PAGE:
How to Improve Your Cold Outreach Strategy
What’s the secret to getting everything you want in sales? Ask. If you don’t ask, you rarely receive. Traditional salespeople see sales as a numbers game and ask everyone and anyone. That’s a lot of asking. Modern sales professionals understand selling is more than a numbers game. They don’t chase every prospect. They only ask the best prospects.
In this article we explore how cold outreach has changed and the best way to approach cold outreach without looking desperate and achieving your desired outcome — more sales.
There was a time when selling was a numbers game. You had to connect with 100 prospects daily to feed your pipeline and make your quota. Today, there are some companies that still play that game. But others have figured out it is better to contact 10 ideal prospects and close 2 than contact hundreds of prospects and close 1.
Modern sellers would rather have the best clients, instead of any client. To win the best clients, you must act differently than you would if you were just trying to get any client.
Commit to What You Sell
The first question you need to ask yourself before reaching out cold to a prospect is, “Why am I contacting this prospect today?” If your answer is to sell them something, then stop right there. That’s an old-school mindset and the best clients will not respond well to that type of sales approach. In fact, that type of thinking is how sales reps get a bad reputation. If you even remotely appear to be self-serving, you will make selling harder than it needs to be.
Cold outreach is hard enough and if we are not 100% committed to our product and company, we are starting each day with a huge obstacle in front of us. This is an obstacle that will derail your sales career before you even get your career started. It’s what makes the phone feel like it weighs 100 pounds.
Why is believing in your product and company so important? For one, prospects can tell when we are passionate about our product and when we aren’t. People can sense when salespeople fake it, even over the phone. That’s the number one rule of cold outreach — be authentic.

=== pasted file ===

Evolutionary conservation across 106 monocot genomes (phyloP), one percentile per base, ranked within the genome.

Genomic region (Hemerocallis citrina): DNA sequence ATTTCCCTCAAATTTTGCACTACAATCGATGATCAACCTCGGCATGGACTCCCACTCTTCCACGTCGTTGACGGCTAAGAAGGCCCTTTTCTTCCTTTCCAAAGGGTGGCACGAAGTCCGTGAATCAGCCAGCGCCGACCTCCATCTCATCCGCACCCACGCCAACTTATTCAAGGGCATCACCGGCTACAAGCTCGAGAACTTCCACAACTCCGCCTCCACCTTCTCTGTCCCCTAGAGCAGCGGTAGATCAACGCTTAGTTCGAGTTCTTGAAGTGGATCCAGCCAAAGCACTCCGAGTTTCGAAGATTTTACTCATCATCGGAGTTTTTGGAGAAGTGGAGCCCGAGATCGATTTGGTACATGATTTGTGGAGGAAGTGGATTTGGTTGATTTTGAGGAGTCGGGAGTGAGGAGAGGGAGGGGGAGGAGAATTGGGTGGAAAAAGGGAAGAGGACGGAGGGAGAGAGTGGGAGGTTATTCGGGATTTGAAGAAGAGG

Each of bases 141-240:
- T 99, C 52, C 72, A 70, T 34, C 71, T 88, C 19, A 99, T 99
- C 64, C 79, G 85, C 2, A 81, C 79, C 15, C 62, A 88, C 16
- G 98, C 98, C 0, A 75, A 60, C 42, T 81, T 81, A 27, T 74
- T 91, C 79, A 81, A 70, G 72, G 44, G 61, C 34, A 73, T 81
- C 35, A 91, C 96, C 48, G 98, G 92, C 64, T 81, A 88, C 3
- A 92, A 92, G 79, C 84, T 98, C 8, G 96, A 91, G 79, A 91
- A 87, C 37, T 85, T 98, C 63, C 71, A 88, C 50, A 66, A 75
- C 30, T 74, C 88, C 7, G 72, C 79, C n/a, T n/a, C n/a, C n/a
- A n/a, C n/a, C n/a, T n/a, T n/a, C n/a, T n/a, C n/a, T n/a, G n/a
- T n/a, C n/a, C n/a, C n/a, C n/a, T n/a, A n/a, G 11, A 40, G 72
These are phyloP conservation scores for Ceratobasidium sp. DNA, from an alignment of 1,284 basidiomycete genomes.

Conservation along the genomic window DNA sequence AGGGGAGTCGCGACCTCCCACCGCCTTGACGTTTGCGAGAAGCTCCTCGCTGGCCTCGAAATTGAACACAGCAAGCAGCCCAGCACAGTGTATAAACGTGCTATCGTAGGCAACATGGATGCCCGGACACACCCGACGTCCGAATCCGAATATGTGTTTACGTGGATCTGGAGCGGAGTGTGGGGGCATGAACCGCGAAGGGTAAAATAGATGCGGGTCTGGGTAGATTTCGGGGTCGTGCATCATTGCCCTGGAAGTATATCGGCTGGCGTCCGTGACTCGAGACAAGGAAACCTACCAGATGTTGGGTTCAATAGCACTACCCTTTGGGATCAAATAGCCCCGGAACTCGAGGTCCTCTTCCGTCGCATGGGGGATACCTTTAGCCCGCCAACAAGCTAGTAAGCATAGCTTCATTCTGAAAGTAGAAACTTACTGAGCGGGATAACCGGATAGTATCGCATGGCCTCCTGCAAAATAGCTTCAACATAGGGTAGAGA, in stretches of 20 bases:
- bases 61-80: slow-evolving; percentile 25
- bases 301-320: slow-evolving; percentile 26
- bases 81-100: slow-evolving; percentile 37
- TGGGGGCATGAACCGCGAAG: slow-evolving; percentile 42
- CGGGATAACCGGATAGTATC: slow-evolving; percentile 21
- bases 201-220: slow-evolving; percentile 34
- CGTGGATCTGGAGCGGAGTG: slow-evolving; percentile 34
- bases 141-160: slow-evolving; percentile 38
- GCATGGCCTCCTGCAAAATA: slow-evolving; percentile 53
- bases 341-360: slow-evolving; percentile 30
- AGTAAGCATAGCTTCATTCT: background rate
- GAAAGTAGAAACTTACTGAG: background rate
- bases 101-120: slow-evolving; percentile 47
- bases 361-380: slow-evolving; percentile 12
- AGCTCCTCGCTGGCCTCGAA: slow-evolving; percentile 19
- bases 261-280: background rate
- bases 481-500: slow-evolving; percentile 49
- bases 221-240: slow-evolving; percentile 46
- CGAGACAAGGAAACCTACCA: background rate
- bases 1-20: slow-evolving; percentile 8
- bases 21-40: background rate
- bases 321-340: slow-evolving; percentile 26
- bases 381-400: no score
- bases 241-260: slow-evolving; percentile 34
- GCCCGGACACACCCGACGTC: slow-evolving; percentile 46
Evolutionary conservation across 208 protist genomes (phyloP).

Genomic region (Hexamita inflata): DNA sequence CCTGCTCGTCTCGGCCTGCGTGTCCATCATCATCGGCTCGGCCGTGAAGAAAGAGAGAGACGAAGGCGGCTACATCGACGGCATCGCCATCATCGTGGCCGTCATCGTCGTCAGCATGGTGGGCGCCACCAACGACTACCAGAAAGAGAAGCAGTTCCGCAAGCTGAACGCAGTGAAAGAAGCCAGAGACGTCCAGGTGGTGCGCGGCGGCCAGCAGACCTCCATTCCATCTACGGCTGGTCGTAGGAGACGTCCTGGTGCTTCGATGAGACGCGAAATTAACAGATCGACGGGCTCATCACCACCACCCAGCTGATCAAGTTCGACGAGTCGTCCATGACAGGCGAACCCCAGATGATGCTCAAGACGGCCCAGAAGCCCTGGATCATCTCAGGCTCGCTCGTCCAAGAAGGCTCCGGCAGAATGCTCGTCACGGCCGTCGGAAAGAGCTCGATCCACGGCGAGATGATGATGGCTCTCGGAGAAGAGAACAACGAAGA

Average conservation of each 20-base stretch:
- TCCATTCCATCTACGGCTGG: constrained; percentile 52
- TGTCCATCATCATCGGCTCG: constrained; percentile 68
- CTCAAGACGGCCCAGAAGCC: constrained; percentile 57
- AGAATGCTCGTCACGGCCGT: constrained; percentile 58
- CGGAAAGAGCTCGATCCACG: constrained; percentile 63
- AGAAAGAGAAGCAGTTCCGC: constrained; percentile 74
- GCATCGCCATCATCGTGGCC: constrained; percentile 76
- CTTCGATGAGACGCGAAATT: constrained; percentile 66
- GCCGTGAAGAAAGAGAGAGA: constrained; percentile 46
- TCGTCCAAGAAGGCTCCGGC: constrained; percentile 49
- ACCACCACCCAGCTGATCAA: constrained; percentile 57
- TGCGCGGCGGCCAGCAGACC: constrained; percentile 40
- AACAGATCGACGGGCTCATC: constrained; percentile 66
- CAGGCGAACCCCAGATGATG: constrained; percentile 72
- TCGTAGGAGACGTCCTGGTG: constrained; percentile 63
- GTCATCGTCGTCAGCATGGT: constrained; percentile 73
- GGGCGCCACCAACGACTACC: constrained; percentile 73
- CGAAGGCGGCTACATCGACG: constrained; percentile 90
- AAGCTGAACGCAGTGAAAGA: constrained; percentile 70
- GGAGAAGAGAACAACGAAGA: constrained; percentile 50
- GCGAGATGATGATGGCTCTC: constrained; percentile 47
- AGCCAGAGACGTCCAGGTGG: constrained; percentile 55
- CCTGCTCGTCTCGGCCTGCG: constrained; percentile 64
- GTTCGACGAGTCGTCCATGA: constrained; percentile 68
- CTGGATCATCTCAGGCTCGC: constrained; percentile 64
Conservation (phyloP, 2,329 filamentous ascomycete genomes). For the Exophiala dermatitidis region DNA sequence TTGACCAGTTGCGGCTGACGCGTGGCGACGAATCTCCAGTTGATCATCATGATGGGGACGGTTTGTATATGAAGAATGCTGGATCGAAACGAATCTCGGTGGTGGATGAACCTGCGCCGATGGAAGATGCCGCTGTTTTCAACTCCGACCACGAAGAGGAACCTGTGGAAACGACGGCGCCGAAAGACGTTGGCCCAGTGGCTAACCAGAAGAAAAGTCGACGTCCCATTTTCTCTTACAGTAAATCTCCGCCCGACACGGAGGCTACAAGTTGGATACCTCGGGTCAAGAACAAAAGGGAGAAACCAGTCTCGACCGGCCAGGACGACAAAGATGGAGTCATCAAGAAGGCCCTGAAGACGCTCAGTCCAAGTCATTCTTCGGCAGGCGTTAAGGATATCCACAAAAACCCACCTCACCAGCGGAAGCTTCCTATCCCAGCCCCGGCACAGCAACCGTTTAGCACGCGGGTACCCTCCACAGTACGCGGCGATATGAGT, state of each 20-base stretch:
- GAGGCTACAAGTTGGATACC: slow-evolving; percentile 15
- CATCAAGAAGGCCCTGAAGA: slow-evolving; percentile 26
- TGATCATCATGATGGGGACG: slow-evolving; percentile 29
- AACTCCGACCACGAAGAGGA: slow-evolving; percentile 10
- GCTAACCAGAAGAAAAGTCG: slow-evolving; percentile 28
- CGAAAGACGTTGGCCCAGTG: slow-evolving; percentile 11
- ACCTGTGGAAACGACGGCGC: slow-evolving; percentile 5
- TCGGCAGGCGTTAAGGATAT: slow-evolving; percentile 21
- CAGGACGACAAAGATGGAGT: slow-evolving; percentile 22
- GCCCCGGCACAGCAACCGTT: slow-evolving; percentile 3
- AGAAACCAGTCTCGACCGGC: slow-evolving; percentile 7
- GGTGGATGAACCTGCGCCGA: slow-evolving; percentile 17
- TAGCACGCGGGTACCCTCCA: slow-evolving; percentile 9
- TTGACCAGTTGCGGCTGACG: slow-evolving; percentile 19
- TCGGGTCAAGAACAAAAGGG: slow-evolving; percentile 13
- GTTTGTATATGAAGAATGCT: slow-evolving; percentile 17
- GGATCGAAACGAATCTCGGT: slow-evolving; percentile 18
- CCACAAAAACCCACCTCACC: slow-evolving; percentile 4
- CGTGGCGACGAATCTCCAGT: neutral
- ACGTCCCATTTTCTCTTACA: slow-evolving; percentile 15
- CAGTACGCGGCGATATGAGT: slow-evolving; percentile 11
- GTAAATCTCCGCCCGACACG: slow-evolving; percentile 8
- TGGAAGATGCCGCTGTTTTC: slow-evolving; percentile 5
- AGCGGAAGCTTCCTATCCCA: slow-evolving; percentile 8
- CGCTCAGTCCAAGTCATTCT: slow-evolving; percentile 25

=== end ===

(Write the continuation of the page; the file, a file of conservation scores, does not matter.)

Once we develop that belief that our product and company can improve the outcomes for our clients, don’t we then have an obligation to help prospects in need of our solution?
Next, you will need to know your ideal customer persona (ICP) inside and out. If you know your best client is a leader of operations, has between 50-100 employees, generates more than $10 million and less than $100 million in annual sales, and is privately held, and located in the southwest, why would you spend time reaching out to anyone else?
Now let’s take it a step further. The cold outreach has to be targeted and performed with purpose. That purpose should be in alignment with your ICP’s problem. Maybe you can’t reduce your ICP’s problem down to a single word, but the better you can define the problem, the more effective your cold outreach will be. For example, let’s say you are selling software to dentist offices. You can lead your cold outreach with a question that your software solves for your best clients, like this:
“We are seeing busy dentist offices lose three weeks waiting for payment from patient insurance companies. How are you handling your insurance payments? Are you seeing the same thing?”
To better formulate your questions, ask yourself what you know about your best customers that your prospects likely don’t know. This lack of information is actually hurting them. If you can’t think of questions on your own, reach out to your customers and ask them for feedback. When you have candid conversations with your customers regarding how they are benefiting from using your solution, then you can use their exact words to formulate the question with your ICPs.
The more precisely you outline the ICP and the associated problem, the better your client will realize they are talking with someone that understands their situation. The less specific you are, the less believable you come across in the first 20 seconds.
You will know you’ve done a good job identifying the problem when, more often than not, the prospects agree with you.
Not every prospect will want to solve the problem. Some people might prefer to stay where they are, while others may have just solved the problem with a competitor. But with a strong problem statement, we give ourselves the best chance to move the conversation forward.
Know Appropriate Next Steps
When performing cold outreach, the purpose is typically not to sell the solution on the first call. The purpose is to determine if it makes sense for both you and the prospect to investigate this further. The best way to schedule a second call from a cold outreach is to identify a problem worth solving that resonates with the prospect. Once that is accomplished, the next “ask” is as simple as:
“Do you think it would make sense to schedule a call to investigate this further?”
When you are preparing for your cold outreach, think about the “ask” and the problem you will be solving. No problem, no value. If there’s no value, there won’t be a second conversation. When you have passion for your product, have identified your ICP, and deliver value in excess of the ask, your cold outreach will be exponentially more successful.
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